Up Front With Martin B. Deutsch
Books, Our Preferred Traveling Companions
January 15, 2015 -- My previous column recommended several of the favorite books I read in 2014. Even if you haven't had a chance to get through them, I wanted to offer a head start on some good reads for 2015. It's going to be a long year on the road and these choices may provide some solace and company as well as an intriguing variety of literary escapes.

What we have is a charming coming-of-age novel, an insightful historical biography and three seat-of-your pants thrillers from a trio of fine Scandinavian mystery writers. An eclectic mix to say the least.

It seems to me that the contemporary detective genre has come to be dominated by a cluster of talented Scandinavian writers. They've wrested the mystery-writing crown from British and American authors and it's all been fueled by the global success of the late Stieg Larsson's The Girl With the Dragon Tattoo, the first in his best-selling Millennium trilogy.

Virtually any list of recommendations these days, whether from librarians, reviewers or detective-loving friends, is topped by names such as Mankell, Nesser and Nesbo. They and a host of others are modern-day successors to the Swedish writing team of Per Wahloo and Maj Sjowall whose detective stories from the 1960s and 1970s first garnered attention for Nordic crime solvers. And like any other dedicated book reader, I've greatly enjoyed a number of these Nordic mysteries featuring compelling police procedures.

One of the first of these talents to rise to prominence, Sweden's Henning Mankell, gave us the memorable Kurt Wallander series. The books are so popular that there are now two television series drawn from them. The English-language version stars Kenneth Branagh and the Swedish version, which many fans consider the superior effort, features Krister Henriksson.

I discussed two of Mankell's Wallander efforts in an earlier column. But I think my favorite Mankell work is The Return of the Dancing Master, a cleverly crafted tale of revenge and its consequences. This 2005 novel focuses on police detective Stefan Lindman and his investigation into the murder of a retired colleague. The story goes back to World War II and ends with a more than acceptable denouement in 1999.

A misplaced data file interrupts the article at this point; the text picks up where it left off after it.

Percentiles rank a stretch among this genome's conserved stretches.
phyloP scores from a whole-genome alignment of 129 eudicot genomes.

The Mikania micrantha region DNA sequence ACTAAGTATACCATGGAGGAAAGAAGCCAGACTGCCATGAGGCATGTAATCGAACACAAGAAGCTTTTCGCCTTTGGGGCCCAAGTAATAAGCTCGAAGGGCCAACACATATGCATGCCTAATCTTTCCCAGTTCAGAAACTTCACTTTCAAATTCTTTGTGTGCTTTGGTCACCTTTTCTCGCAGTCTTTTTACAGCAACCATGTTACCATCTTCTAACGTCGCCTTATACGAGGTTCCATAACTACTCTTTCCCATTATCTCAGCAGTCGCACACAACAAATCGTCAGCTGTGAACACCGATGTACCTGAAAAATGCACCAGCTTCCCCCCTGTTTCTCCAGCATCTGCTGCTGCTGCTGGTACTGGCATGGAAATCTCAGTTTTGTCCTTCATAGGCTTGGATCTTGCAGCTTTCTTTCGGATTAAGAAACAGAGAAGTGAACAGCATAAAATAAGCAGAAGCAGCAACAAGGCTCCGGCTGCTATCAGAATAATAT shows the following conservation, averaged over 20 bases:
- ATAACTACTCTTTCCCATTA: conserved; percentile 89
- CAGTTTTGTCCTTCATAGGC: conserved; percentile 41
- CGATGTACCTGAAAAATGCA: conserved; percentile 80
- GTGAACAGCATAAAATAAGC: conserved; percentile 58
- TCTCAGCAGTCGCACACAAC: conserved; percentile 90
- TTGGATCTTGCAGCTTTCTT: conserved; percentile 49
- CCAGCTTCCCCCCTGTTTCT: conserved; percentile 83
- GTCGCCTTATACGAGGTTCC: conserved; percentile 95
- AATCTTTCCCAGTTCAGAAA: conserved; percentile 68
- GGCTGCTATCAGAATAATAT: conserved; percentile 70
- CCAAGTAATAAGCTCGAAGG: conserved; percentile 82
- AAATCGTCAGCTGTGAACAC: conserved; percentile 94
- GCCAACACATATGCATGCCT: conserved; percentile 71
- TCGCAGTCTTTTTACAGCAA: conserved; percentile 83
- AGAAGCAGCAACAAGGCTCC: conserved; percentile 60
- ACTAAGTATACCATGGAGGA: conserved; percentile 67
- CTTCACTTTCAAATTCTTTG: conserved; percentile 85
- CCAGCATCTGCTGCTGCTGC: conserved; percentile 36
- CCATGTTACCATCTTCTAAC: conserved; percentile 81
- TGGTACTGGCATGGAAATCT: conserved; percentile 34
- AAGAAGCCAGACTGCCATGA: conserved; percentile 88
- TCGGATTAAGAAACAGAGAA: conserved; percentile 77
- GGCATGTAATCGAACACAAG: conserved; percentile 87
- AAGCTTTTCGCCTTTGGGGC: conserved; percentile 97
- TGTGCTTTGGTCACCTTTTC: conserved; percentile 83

I favorably reviewed Norwegian writer Jo Nesbo's The Redbreast in a column last year. And I'm equally impressed with his 2012 novel, Nemesis, a tautly paced thriller anchored by the capable and crusty Inspector Harry Hole. Revenge is also on the table in this highly readable mystery. It's no surprise that Nesbo is up to book number 10, Police, in the popular Harry Hole series.

Next on the list is The Keeper of Lost Causes: The First Department Q, a 2011 novel by the Danish writer Jussi Adler-Olsen. In this hard-to-put-down tale, Deputy Superintendent Carl Morck, formerly one of Copenhagen's top homicide detectives, is promoted despite a serious cold case lapse. The goal? Move him upstairs to get him out of the way of the more prominent cases. But, to no one's surprise, he gets involved in a fascinating event surrounding the mysterious disappearance five years earlier of an up-and-coming political figure. This book has spawned at least five sequels in the Department Q series.